The closest thing this season is probably Burnley. Sean Dyche has created a side who have managed to consistently frustrate or beat bigger sides -- besting Chelsea, drawing with Liverpool and Tottenham -- in part because they're so good at deep defending. Of particular interest is their ability to concede a huge number of shots, including many from dangerous locations, but concede few goals.

This is partly because they're so good at blocking shots (63 this season, 15 more than any other side) and also because their goalkeepers, both Tom Heaton and Nick Pope, have excellent save percentages. The 37 saves made by Burnley's goalkeepers is also the most in the league.

Dyche seems to have coached his players to be excellent at the simple but useful art of getting defensive players between the width of the goalposts, making it difficult for opponents to get a clear shot at goal.

Nick Pope
Nick Pope and Burnley's organised defence have proven to be a difficult combination to best this season.

It's an intriguing strategy that has worked well, although it's difficult to genuinely compare it with the approaches of the aforementioned Swansea and Southampton sides -- which means that Dyche's next job, possibly at Everton, might require something of an adaptation period.

The big fish in a small pond

Swansea City weren't a particularly exciting team last season. It was a disjointed side, not helped by the fact they went through three separate managers: Francesco Guidolin, Bob Bradley and finally Paul Clement, who steered the side away from relegation.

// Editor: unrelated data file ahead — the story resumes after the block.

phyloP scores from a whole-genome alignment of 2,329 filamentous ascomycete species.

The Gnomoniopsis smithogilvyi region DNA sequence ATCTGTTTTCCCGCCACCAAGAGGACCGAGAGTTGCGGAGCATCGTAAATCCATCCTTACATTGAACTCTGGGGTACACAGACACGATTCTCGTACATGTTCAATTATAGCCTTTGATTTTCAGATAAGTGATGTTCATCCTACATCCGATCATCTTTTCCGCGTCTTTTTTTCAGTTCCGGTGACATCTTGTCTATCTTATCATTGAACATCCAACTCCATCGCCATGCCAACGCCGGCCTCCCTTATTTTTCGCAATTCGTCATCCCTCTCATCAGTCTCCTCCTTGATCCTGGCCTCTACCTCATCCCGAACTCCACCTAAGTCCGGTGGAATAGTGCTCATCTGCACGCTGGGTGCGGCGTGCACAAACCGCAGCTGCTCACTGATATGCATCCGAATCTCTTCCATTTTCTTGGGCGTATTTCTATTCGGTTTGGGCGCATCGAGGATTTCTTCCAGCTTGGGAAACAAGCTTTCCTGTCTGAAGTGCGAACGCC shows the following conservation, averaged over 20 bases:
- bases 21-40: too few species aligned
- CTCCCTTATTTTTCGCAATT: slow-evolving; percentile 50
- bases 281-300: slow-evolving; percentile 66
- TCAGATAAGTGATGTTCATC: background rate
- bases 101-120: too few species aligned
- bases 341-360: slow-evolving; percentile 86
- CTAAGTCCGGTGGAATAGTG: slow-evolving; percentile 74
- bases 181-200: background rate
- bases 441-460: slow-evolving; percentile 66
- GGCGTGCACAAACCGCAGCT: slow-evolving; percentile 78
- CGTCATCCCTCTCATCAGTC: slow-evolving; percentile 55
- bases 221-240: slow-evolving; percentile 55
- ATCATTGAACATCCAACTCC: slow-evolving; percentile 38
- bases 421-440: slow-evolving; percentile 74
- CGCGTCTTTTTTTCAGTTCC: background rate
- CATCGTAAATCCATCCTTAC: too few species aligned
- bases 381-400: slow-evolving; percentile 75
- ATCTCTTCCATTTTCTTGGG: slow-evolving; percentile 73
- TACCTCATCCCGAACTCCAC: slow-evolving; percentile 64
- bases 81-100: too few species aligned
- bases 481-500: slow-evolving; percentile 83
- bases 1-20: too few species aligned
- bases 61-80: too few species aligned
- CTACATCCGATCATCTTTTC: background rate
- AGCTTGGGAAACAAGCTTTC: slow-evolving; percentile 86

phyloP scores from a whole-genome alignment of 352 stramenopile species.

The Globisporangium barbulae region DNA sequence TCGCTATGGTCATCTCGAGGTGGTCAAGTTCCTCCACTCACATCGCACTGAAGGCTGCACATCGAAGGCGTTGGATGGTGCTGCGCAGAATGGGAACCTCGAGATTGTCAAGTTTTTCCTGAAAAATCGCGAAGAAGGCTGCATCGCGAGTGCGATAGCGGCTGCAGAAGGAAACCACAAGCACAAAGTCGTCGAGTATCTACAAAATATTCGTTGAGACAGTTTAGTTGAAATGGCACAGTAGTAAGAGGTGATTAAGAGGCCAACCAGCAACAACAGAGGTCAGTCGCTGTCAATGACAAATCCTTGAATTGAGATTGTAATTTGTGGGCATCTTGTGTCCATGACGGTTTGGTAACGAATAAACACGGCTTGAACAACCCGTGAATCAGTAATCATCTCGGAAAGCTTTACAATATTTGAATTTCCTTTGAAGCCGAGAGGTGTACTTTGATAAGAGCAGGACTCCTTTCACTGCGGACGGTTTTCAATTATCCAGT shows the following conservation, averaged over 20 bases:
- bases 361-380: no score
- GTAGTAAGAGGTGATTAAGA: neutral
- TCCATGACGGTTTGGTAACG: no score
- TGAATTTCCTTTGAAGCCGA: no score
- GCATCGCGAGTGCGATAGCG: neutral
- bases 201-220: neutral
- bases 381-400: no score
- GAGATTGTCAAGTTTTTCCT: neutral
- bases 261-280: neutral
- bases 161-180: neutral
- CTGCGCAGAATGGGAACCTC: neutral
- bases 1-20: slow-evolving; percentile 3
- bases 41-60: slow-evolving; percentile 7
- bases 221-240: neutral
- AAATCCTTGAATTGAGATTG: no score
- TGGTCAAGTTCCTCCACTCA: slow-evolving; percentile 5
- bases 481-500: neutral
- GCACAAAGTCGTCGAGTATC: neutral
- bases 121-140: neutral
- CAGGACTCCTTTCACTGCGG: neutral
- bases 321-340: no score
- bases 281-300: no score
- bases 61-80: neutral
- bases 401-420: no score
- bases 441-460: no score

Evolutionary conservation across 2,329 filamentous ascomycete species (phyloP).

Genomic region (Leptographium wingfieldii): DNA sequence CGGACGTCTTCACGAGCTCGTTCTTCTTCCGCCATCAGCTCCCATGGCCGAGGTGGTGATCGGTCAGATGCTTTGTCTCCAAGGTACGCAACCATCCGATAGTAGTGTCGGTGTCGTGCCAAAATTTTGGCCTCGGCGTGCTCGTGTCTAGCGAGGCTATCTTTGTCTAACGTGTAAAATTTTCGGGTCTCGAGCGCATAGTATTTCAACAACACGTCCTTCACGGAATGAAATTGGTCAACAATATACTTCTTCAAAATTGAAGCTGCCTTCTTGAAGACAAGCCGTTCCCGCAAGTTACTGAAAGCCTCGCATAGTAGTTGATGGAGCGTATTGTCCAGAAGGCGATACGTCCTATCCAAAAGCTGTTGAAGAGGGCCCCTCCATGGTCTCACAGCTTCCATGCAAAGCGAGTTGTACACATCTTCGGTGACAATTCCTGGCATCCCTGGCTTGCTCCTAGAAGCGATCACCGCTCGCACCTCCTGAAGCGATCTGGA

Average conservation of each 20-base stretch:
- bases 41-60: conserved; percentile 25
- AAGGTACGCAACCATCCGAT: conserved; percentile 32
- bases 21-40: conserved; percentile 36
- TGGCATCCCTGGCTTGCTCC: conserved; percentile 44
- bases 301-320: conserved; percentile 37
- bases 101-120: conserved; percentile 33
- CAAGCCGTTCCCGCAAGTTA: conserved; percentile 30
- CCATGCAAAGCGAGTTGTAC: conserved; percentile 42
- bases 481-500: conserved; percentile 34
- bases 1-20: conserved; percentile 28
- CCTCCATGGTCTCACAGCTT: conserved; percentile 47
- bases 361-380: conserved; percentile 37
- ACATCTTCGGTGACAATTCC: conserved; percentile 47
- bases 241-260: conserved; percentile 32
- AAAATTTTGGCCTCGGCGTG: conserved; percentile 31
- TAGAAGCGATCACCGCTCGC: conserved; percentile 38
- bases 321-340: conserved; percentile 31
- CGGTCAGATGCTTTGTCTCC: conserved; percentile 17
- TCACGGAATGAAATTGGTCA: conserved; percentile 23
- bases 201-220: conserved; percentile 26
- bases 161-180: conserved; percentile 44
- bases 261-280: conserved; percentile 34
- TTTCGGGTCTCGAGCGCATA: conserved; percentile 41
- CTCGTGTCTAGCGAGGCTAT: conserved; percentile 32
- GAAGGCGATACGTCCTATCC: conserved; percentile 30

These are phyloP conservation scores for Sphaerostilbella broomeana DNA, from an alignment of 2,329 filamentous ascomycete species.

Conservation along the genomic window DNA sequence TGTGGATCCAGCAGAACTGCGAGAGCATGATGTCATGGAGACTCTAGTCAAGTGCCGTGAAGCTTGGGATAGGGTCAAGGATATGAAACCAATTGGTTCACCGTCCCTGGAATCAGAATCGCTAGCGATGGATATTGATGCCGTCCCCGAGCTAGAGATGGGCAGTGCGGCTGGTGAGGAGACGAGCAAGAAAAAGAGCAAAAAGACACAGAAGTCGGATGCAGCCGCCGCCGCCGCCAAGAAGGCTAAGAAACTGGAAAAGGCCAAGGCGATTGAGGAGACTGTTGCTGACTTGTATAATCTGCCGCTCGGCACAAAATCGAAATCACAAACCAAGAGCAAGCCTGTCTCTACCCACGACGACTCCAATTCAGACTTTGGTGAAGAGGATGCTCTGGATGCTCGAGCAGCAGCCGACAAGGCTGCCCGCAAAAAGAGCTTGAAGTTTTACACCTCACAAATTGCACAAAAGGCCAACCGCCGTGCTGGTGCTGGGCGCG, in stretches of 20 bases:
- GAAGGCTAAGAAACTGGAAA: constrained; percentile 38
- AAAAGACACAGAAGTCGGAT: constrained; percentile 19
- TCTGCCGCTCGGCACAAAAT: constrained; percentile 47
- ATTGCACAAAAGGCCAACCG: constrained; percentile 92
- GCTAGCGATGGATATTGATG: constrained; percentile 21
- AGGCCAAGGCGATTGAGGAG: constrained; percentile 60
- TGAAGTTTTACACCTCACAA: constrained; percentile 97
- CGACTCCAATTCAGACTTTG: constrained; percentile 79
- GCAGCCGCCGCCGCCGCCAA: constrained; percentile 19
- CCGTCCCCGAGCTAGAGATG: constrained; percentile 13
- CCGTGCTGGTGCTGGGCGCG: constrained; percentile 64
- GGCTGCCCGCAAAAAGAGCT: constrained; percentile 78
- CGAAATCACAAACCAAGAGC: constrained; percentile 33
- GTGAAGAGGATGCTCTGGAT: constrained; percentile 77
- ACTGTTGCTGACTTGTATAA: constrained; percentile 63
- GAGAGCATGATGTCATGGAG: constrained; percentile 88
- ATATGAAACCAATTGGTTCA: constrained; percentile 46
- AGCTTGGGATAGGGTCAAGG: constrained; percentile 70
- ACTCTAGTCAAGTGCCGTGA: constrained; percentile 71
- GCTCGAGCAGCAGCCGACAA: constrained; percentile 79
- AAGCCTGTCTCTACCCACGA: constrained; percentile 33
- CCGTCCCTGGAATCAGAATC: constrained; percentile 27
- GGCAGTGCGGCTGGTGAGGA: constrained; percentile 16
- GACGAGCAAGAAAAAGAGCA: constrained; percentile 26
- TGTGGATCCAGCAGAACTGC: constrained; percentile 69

The exciting thing about Swansea, however, was Gylfi Sigurdsson. One of the Premier League's most popular footballers because of his penchant for long-range goals and dangerous set-piece deliveries, the Icelandic international always offered a major threat -- and an interest for a huge number of fantasy football managers.

Sigurdsson's departure to Everton, however, seems to have been a bad move all-round. Sigurdsson finds himself at a side currently below Swansea in the league, Everton have enough players in his mould anyway, while Swansea badly lack any kind of creativity, and currently have attempted fewer shots on target than any other Premier League side. It's been a bad transfer for everyone involved -- so far, at least -- and bad for the division overall. The Premier League needs a few stars at smaller clubs, think Dimitri Payet's first season at West Ham.

Is there an equivalent this season? The closest thing is probably at Brighton, whose attacking midfielder Pascal Gross has much in common with Sigurdsson; he arrived following impressive performances for an unfashionable Bundesliga side, he lacks the outright speed of many modern attacking midfielders and is a dead-ball specialist.

Gross has already managed four goals in nine appearances this season, with only David Silva, Henrikh Mkhitaryan and Kevin De Bruyne managing more.

After this weekend, maybe Southampton might start to emerge as a contender here too. Sofiane Boufal had a forgettable first campaign for the Saints, but his astonishing winner against West Brom last weekend was an argument to manager Mauricio Pellegrini that he deserves a regular starting spot -- and the 24-year-old's celebration provided the same thing in a more literal sense. With a player like Boufal in form, and in the side, you might go out of your way to watch the Saints.

Michael Cox is the editor of and a contributor to ESPN FC. Follow him on Twitter @Zonal_Marking.